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Adagio Teas
   Features  >  London Theatre Reviews

at the Lyric Hammersmith


  Danny Webb and Aidan Kelly/ Ph: Simon Kane

The story of the 1995 opening of Sarah Kane’s explosive debut play is enshrined in theatre history: the shock, the opprobrium, the accusations from national critics that she was “the naughtiest girl in the class” or indulging in a “feast of filth.” It was, for this brilliant young writer, quite an entrance, and one that, tragically, preceded an exit that has also become part of British dramatic mythology – when Kane committed suicide at the age of just 28.
Since then, there has been a widespread critical volte-face on the merits of Blasted, and it has become difficult to consider Kane’s work without placing it within the context of her life and death. But there’s been a handful of fascinating opportunities to do so, in relation to the piece that began her short but seminal career as well as a 2001 main-house revival at the Royal Court – the theatre where Blasted began life in the small upstairs space – there have been productions from German theatre-maker Thomas Ostermeier (2006); from Graeae, the disabled-led company (2007); and by innovators 19;29 [correct], who offered a site-specific staging in a guestroom at the Queens Hotel in Leeds (2008). Now Sean Holmes, who was a friend of the playwright, directs a major new production of pitch-black brilliance that, amid its bilious wit, bleeds pain. 
Such is the reputation of the piece that few will need warning about its deeply disturbing content: the rapes, the sucked-out eyeballs, the devouring of a dead baby. That the play is so horrifyingly riveting – even when these appalling events, though no less awful to witness, no longer come as a surprise – is testament to the power and craft of Kane’s writing.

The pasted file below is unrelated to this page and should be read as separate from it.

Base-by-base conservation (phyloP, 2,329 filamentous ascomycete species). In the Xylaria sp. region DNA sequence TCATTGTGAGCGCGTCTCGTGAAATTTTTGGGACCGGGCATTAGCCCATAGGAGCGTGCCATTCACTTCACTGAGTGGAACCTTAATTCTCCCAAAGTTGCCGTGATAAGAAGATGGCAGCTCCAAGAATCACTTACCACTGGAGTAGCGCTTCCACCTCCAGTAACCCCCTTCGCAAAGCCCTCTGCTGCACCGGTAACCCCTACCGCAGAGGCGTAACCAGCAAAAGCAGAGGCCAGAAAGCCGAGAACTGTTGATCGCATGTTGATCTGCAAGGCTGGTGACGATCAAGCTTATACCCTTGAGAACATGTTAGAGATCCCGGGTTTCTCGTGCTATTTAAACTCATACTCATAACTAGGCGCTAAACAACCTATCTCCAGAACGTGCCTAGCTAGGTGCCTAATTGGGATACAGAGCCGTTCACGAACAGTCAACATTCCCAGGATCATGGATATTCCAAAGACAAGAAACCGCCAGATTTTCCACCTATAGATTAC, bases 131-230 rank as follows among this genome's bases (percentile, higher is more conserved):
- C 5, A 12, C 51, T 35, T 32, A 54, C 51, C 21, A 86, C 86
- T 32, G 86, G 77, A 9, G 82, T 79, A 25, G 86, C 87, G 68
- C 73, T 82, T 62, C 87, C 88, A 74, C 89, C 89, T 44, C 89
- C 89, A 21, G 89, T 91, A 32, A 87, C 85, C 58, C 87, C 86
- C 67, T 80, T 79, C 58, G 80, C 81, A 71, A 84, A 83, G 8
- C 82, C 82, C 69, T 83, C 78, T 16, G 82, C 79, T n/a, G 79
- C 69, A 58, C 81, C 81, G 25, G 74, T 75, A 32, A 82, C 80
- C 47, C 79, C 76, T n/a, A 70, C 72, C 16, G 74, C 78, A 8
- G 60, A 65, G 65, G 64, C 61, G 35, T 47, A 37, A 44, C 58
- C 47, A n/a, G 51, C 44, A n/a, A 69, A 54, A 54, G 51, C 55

Ian (Danny Webb), a hard-drinking, heavy-smoking journalist, brings a vulnerable young woman, Cate (Lydia Wilson), to a plush, anonymous Leeds hotel with the intention of having sex with her. Ian’s mouth is as foul as an overflowing ashtray, and his misogyny and racism suggest his mind is no less repellant. Webb, though, brings a compelling quality of pitiable desperation to the character. He sweats, he blusters, there’s a wheedling tone to his efforts to get Cate into bed, and a fearfulness underlies his every toxic denigration of “lesbos,” “wogs” and “conkers.” Wilson’s Cate, meanwhile, is surprisingly self-possessed, despite the stammer and fainting fits that afflict her when she’s distressed. But Ian, humiliated and frustrated, can, and does, physically overpower and violate her. He is indeed, as she terms him, “a nightmare" – one from which even he himself longs to wake.
But in the wake of the domestic horror comes much worse when, in a moment of thrilling theatrical audacity, Kane brings an armed and psychologically unstable Soldier (Aidan Kelly) crashing through the hotel-room door, before blowing the entire scene sky high when a bomb rips through the building. Paule Constable’s stunning lighting design picks out the action in searing shafts that lacerate the darkness; Paul Wills’ glossy set disintegrates, leaving behind the bare cruciform struts of the devastated structure. The Soldier spits out tales of barely imaginable atrocity and, in a turn of phrase that has a poignantly incongruous romanticism, declares himself “dying to make love.” Webb, his flesh the colour of half-cooked meat, is bludgeoned and torn by suffering. In the dripping maw of his desolation, he crawls beneath the arm of the dead Soldier who raped and tortured him in search of comfort, and cuddles the baby’s corpse even as he tries to eat it. Cate, meanwhile, hardens and survives. The future she faces is terrifying, but Kane allows us a glimmer, at least, of hope.
The playwright was responding, originally, to conflict in the former Yugoslavia; but her vision of war – and her implication that it exists on the same continuum as the smaller acts of violence occurring behind closed doors – are enduringly shattering. Holmes handles it unflinchingly, and the performances are disconcertingly good, with Webb, particularly in the play’s later sequences, nothing short of extraordinary. There are echoes here of classical tragedy, of Bond and Barker, Beckett and Shakespeare. But Kane’s voice has its own blistering potency; and this remains a truly remarkable play.

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